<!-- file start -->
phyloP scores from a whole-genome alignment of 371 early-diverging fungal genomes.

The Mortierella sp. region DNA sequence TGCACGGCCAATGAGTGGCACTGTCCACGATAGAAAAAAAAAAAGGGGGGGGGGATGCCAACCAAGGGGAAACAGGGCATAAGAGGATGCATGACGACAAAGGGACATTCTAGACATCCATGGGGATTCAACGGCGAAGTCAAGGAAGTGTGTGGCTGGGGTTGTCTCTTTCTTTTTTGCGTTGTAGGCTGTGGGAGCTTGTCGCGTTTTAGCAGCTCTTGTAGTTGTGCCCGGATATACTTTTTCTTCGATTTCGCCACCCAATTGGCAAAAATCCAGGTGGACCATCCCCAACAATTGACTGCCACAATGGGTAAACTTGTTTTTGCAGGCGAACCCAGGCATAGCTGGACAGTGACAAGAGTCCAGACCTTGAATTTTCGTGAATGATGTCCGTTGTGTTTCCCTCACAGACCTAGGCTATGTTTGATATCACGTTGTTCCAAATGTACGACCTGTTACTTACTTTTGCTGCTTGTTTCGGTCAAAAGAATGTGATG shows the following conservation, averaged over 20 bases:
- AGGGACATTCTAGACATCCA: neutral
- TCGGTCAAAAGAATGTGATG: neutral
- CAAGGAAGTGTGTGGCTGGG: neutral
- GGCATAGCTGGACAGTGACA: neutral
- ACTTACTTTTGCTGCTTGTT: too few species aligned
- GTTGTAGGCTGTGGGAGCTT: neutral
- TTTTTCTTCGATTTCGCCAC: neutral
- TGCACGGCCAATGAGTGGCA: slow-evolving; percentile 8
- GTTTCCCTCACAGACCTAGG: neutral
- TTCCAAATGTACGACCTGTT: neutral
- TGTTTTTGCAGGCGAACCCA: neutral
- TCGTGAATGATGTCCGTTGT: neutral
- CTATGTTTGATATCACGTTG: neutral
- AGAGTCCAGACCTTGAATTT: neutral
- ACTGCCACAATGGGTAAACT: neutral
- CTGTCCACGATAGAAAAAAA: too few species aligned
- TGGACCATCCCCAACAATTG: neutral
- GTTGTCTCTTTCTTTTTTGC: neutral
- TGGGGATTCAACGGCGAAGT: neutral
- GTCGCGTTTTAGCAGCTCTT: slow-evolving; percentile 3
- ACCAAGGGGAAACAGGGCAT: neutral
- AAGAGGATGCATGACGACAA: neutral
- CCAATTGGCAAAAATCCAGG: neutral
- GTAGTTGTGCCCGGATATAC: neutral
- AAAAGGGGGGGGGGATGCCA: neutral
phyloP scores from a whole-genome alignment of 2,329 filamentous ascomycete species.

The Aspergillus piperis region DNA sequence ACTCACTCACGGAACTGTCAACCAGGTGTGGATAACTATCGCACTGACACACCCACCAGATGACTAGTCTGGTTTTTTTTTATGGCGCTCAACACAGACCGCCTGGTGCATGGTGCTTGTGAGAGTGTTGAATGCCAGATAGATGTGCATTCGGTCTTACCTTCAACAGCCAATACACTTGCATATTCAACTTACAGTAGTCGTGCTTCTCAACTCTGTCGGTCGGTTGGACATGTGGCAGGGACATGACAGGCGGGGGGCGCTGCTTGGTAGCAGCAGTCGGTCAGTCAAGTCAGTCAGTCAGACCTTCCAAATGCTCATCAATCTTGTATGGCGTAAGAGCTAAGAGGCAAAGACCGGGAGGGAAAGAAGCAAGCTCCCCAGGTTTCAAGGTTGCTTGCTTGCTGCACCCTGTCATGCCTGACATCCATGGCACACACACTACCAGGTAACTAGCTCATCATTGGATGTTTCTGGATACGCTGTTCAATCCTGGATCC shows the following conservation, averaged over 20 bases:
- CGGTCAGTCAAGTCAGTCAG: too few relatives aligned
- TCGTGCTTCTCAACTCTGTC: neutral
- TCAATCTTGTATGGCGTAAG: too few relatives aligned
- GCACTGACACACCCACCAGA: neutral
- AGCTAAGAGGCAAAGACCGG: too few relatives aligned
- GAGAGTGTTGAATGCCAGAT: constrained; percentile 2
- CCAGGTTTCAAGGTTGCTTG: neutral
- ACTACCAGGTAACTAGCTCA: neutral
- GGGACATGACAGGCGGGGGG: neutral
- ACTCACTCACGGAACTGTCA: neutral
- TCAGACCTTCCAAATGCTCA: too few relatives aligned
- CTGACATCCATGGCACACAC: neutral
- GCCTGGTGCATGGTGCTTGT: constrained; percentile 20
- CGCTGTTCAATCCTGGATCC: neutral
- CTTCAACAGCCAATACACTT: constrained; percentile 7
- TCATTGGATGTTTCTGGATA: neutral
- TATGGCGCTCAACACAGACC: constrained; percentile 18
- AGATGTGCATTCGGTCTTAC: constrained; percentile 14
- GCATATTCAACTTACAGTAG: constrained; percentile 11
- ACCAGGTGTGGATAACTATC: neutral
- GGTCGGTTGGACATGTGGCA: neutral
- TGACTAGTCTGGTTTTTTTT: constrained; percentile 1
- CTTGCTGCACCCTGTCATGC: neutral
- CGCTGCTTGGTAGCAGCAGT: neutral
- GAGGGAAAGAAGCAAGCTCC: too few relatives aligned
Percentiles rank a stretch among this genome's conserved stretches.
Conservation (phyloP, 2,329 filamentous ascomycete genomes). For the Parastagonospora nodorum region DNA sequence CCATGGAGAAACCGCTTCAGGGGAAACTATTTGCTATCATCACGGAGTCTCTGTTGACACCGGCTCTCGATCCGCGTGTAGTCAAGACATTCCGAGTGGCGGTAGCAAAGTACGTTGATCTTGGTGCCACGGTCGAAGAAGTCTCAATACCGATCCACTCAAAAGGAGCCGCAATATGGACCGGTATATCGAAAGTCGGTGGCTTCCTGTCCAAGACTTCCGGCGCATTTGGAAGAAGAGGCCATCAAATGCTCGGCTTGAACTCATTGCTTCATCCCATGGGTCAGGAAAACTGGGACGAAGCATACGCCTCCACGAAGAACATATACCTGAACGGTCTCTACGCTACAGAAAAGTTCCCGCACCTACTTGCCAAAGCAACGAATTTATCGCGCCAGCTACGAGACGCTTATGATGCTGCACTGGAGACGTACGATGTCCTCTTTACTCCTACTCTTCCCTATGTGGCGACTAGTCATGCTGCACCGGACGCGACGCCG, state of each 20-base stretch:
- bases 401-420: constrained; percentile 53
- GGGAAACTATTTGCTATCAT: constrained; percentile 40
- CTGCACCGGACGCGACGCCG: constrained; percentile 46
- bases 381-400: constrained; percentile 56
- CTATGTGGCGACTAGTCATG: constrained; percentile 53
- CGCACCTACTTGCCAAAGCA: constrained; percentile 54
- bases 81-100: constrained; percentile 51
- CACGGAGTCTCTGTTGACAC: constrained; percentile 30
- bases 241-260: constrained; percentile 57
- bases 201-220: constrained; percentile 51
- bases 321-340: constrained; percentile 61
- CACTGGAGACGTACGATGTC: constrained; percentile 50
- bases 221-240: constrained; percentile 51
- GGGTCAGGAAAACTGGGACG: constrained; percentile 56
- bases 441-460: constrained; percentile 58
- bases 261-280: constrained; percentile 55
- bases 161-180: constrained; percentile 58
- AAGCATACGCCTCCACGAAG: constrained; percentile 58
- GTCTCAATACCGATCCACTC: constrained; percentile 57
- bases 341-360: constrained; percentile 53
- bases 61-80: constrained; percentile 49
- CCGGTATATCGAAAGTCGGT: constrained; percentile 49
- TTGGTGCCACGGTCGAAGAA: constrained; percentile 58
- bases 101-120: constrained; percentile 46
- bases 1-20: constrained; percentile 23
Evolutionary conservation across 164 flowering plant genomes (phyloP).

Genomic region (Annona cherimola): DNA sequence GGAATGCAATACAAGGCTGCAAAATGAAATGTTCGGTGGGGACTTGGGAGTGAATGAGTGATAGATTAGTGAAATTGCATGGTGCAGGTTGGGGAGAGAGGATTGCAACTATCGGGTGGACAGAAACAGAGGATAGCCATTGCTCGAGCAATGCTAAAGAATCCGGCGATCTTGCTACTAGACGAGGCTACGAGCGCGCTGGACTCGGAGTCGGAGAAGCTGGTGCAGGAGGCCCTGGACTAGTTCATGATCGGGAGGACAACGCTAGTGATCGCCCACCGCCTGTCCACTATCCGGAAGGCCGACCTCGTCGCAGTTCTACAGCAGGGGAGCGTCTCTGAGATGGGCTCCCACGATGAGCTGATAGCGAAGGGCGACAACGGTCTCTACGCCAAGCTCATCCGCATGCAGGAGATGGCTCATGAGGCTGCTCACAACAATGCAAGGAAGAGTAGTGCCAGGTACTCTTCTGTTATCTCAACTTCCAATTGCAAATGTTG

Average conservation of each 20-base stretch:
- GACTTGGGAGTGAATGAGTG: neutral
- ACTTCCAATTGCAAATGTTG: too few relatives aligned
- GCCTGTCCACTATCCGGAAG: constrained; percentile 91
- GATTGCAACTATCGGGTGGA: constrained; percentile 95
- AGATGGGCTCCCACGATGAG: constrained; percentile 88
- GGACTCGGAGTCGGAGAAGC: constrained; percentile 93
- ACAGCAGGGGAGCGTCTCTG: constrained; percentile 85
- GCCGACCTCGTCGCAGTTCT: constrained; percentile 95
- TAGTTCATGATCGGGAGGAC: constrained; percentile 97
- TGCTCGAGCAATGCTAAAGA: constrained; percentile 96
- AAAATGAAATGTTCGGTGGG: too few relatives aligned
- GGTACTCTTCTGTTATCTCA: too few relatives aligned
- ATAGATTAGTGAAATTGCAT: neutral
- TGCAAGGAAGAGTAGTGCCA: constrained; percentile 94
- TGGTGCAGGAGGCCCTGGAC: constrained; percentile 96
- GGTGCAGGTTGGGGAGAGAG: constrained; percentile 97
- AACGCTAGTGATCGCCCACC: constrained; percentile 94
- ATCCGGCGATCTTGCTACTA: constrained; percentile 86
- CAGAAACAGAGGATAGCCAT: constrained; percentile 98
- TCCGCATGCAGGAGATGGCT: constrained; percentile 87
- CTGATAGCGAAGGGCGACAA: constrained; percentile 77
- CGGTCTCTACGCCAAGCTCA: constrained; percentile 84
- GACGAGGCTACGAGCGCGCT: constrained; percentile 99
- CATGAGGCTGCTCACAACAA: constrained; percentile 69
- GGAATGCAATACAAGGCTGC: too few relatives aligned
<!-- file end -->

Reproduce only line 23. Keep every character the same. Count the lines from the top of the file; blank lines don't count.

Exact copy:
- ACCAAGGGGAAACAGGGCAT: neutral